32-bit shifter, and Arithmetic Logic Unit (ALU)
32-bit memory transfer.
Thumb therefore offers a long branch range, powerful arithmetic operations, and a large address space.
Thumb code is typically 65% of the size of ARM code, and provides 160% of the performance of ARM code when running from a 16-bit memory system. Thumb, therefore, makes the ARM7TDMI core ideally suited to embedded applications with restricted memory bandwidth, where code density and footprint is important.
The availability of both 16-bit Thumb and 32-bit ARM instruction sets gives designers the flexibility to emphasize performance or code size on a subroutine level, according to the requirements of their applications. For example, critical loops for applications such as fast interrupts and DSP algorithms can be coded using the full ARM instruction set then linked with Thumb code.
I presume that Thumb instructions are preserved in the move to 64 bit cores. “Somewhere” I saw the value of about 8% as the total memory size increase moving to 64 bit object code on an ARM. So way better than a double, but you will still take a memory hit (albeit a small one) on making all the code 64 bit compiled. It also means some attention being paid to the details of just how you compile what (IIRC there are settings you can chose to enable Thumb instructions, or not).
Thus the lag in getting a 64 Bit OS released for the Pi 3. If it isn’t done properly and well, you could end up worse off on some measures than just running the 32 bit release.
So mostly it’s just a clock speedup and more cache that you get. For that reason I’d not been in a big hurry (besides, the Pi 2 was “good enough” almost all the time and “tolerable” the rest).
Living on it a few days
I’ve been living on it for a few days now, somewhere around 3 or maybe 4. I’m a happy camper. It doesn’t give me those “I wish it were faster” moments very often at all. (When first opening a browser with 10 tabs in it, reloading the history, I still get that, yet the CPU monitor doesn’t show it pegged so likely not a “Pi issue”. Also when saving a long posting in one tab while having hit ‘reload’ on the preview in another, I’d like more; but again that is as likely to be WordPress as the Pi… or maybe more likely).
In short, I’m quite happy with it, and the “urge” to occasionally boot up the Evo or the Chromebox is simply gone. This is a “very good thing” as now it means I’m free to try installing Linux on the HP Chromebox. Something I was a bit reticent about back when it was my “backup posting box”. What I’d go to when things got too slow on the Pi 2 with a very long posting. It has been “off” for about a month now (or maybe two) and I’ve shown I can live without it even for posting. This also means that the $35 Pi Model 3 is as usable to me as the $179 HP Chromebox. (In fairness, that was the 3 years back price… and time moves on). So despite all their differences (the Chrombox has a fairly fast Intel CPU in it and lots of memory) the speed perception is about the same, now. Yet the tendency for the Chrome “straight jacket” to bind remains. It’s the Chrome way or the highway…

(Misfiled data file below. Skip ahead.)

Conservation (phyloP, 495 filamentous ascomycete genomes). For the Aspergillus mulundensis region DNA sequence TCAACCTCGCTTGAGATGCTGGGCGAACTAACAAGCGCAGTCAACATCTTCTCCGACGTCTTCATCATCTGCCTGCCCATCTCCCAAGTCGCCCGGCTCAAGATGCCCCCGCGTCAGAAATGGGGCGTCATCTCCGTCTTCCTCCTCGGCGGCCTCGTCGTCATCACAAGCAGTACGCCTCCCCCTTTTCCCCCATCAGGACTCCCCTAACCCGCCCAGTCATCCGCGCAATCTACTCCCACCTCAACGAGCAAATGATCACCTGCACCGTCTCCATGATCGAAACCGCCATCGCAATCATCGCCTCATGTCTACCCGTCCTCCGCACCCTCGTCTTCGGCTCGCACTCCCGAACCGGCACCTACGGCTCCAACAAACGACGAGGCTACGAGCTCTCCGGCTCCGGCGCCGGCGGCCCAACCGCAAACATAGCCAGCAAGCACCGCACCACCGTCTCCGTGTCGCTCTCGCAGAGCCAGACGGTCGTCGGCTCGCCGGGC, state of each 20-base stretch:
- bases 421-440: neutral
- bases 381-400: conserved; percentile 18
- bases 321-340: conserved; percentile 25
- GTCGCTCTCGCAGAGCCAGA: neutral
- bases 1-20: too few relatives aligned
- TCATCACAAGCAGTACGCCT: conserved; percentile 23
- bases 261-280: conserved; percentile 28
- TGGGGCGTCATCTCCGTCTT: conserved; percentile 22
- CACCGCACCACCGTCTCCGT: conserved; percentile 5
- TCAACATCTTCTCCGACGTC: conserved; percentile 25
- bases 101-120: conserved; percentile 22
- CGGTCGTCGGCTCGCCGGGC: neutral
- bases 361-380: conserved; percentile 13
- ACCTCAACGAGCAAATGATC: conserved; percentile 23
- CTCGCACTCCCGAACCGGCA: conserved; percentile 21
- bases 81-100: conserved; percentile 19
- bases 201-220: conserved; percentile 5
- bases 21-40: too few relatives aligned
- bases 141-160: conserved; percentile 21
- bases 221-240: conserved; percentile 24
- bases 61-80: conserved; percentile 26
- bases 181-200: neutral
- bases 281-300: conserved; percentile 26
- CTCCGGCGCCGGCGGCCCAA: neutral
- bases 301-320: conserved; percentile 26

As of now, on my “someday list” is to go ahead with that “Install real linux” onto the Chromebox. If I screw it up, the downside is now very small. At present, about the only thing it does better is video (and I’ve not tested video on the Pi 3 so who knows…) so ‘worst case’ is that my intention of making it a media server to the TV (CromeOS does that nicely) for Netflix gets moved onto some other box.
Anything done locally on the box seems “snappier” and just fine. Editing images in GIMP. Editing pages. I’ve not tried anything exotic yet; and I’m sure it’s not going to impress anyone for raw compute power. Also, the gamers will never be impressed (but I’m not a gamer and don’t need the newest octo-core Intel SuperDuperWattSuckium chip to make real time jet fighting happen…) For those things that I do, it is plenty and is comfortable. Since the Pi 2 was fast enough to recompile a Linux Kernel, this will be more than fast enough. That’s about the biggest one shot thing I do.
Odds & Ends
I got the heat sink kit. A finger applied to the CPU cooling fins shows them ‘mildly warm’ when at idle and ‘that seems a bit hot’ when running full tilt. I’m sure that without heatsink it would be fine, though I’d expect that at full tilt it might be pushing to the acceptable limit of CPU die temps. (That’s at ‘boiling water’ hot…) So I’d get the heatsink. It likely isn’t needed at all, but will increase die lifetime and help if you put the thing inside a challenging environment like a closed box case…I’m using one of those, but with the lid off.
Back at the wiki, per overclocking:
Pi2; 1000 MHz ARM, 500 MHz core, 500 MHz SDRAM, 2 overvolt,
Pi3; 1100 MHz ARM, 550 MHz core, 500 MHz SDRAM, 6 overvolt. In system information CPU speed will appear as 1200 MHz. When in idle speed lowers to 600 MHz.